Hi there,Thank you for your inquiry. From what we gather from the question, you were asking about the possibility of HIV transmission through coming into contact with potential bodily fluid on a desk from a nurse pricking you. From the information given, this scenario is determined to be No Risk (transmission of HIV is not possible in the given scenario).
The scenario mentioned above does not meet the three components of the HIV Transmission Equation (see down below).
Even if there had been fluid containing HIV positive particles on the desk, the HIV particles would be inactivated as exposure of the virus to oxygen quickly deactivates it. The CDC has shown that "HIV does not survive long outside the body (such on surfaces), and it cannot reproduce outside of the human host" (1). When HIV is exposed to oxygen, it undergoes a rapid decrease in concentration (90-99% within a couple of hours), so the risk of environmental transmission of HIV is essentially zero (1).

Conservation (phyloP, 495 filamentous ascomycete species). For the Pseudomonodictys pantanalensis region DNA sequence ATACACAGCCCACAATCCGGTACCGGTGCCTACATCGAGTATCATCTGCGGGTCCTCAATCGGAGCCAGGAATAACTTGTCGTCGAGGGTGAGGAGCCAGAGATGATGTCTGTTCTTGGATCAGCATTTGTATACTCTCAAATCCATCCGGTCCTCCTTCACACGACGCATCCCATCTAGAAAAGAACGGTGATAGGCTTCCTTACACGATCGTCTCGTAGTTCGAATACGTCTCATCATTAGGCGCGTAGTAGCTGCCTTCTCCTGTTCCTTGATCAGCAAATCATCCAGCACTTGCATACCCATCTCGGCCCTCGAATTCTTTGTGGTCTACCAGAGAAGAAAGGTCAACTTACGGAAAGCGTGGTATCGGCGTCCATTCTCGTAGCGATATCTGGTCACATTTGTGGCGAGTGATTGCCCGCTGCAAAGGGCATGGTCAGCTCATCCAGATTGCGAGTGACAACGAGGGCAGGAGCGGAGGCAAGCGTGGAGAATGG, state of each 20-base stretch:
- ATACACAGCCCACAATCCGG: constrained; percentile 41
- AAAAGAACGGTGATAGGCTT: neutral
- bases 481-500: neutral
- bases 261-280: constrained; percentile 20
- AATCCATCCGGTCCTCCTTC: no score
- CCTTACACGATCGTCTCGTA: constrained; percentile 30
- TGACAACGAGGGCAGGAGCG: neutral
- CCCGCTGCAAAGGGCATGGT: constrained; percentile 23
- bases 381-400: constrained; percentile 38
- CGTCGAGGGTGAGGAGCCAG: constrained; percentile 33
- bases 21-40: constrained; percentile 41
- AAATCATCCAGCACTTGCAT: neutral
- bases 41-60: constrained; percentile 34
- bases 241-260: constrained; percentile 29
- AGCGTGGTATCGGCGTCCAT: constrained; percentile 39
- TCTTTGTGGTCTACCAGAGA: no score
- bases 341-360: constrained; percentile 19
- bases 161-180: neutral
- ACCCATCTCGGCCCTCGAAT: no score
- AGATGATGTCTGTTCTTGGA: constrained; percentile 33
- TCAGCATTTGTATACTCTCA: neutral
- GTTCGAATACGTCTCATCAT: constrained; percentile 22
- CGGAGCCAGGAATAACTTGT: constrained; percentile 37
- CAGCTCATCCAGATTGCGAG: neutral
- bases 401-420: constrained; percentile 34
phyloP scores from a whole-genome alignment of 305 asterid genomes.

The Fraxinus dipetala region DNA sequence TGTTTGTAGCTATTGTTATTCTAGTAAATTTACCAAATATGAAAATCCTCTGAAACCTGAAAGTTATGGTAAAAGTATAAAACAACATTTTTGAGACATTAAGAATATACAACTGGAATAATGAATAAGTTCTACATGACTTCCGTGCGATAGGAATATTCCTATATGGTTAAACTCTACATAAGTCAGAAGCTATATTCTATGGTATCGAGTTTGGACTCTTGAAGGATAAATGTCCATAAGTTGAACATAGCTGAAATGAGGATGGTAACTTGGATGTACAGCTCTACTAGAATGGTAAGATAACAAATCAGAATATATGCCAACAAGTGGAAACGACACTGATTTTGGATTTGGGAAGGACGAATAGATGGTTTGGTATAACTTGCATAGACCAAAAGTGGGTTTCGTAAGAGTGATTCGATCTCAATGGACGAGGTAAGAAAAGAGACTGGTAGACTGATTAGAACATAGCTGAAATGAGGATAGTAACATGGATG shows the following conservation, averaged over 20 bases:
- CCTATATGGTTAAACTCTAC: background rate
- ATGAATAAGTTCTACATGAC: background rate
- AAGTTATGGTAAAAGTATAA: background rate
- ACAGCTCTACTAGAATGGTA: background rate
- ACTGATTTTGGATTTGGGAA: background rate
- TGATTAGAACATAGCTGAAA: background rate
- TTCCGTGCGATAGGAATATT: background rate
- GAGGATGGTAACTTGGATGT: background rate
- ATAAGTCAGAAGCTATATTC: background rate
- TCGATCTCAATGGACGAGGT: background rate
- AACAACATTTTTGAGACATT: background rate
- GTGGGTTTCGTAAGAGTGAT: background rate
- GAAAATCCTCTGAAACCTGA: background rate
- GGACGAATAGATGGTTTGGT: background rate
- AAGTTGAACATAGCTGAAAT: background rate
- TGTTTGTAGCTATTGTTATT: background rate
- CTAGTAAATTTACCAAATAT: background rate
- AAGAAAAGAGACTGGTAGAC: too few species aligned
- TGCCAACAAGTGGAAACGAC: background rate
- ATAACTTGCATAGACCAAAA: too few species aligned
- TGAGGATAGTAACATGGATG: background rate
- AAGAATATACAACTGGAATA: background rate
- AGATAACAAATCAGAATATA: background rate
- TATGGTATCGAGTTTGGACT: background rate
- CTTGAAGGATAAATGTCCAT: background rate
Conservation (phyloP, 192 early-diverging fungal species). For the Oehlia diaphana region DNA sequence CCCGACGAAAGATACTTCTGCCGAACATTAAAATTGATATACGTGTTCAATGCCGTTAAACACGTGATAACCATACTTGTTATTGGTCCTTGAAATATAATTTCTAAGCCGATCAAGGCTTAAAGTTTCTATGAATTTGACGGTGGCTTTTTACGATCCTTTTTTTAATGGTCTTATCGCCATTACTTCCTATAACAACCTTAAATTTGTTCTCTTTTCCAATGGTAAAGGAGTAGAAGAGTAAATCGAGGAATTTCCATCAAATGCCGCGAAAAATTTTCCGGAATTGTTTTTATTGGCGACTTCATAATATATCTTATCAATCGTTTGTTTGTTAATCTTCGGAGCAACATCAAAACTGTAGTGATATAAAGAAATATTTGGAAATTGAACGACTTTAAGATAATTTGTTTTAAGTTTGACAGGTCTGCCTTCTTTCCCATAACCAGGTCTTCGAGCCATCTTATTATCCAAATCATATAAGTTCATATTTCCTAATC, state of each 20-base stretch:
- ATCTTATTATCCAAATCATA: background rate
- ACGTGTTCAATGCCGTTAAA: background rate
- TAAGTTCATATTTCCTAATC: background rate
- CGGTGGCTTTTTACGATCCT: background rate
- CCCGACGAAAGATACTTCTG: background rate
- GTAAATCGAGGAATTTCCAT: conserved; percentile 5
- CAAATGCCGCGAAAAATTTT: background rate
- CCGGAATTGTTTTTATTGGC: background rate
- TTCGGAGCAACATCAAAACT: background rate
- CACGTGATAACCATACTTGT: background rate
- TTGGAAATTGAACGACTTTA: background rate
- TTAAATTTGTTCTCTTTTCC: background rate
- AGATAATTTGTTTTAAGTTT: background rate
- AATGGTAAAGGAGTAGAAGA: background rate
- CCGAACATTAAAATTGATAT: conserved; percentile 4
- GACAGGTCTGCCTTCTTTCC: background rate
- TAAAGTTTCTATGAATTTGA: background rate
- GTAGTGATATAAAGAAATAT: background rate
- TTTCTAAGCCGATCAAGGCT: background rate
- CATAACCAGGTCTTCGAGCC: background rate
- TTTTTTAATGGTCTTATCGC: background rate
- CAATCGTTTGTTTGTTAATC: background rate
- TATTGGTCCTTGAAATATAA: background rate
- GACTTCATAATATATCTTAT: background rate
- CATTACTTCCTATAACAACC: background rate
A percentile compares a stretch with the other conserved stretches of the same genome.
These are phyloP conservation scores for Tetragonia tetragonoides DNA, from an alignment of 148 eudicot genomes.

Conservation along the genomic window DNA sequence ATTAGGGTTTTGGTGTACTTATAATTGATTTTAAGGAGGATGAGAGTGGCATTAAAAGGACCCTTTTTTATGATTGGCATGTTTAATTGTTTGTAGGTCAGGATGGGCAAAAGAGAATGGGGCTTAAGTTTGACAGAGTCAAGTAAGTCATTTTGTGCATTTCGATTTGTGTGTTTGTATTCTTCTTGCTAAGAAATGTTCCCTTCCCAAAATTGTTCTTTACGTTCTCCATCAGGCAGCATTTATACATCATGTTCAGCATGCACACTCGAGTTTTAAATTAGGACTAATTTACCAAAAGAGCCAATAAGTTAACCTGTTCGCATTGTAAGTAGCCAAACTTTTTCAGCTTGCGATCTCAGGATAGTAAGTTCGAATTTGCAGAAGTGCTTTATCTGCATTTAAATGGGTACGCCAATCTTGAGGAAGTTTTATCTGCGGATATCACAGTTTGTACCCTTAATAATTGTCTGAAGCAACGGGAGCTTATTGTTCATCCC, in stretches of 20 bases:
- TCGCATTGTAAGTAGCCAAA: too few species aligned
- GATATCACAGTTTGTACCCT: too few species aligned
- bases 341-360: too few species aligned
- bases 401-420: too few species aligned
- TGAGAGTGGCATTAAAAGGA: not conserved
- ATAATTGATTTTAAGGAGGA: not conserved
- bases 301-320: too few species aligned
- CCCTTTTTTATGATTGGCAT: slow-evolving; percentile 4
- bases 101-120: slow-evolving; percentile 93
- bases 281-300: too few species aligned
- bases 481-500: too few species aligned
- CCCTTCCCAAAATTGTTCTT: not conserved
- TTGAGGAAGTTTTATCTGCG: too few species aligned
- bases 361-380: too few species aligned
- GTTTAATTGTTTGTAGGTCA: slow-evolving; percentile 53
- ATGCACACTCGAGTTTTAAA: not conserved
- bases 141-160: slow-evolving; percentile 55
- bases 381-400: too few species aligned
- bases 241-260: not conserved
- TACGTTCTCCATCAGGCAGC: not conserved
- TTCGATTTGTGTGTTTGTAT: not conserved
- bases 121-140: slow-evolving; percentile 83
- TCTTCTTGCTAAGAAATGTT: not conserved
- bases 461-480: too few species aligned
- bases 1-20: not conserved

Although you were being pricked, even in the event that the nurse did come in contact with bodily fluid from an HIV positive individual, the exposure to oxygen, as mentioned above, means there is No Risk of transmission from this activity. Therefore, this scenario does not meet the three components of the HIV Transmission Equation (see down below).
Recommendation: No need for an HIV test with the scenario provided, please refer to a healthcare professional for other health related questions.
AIDS Vancouver Helpline/Online, Sonali
1. HIV in the environment
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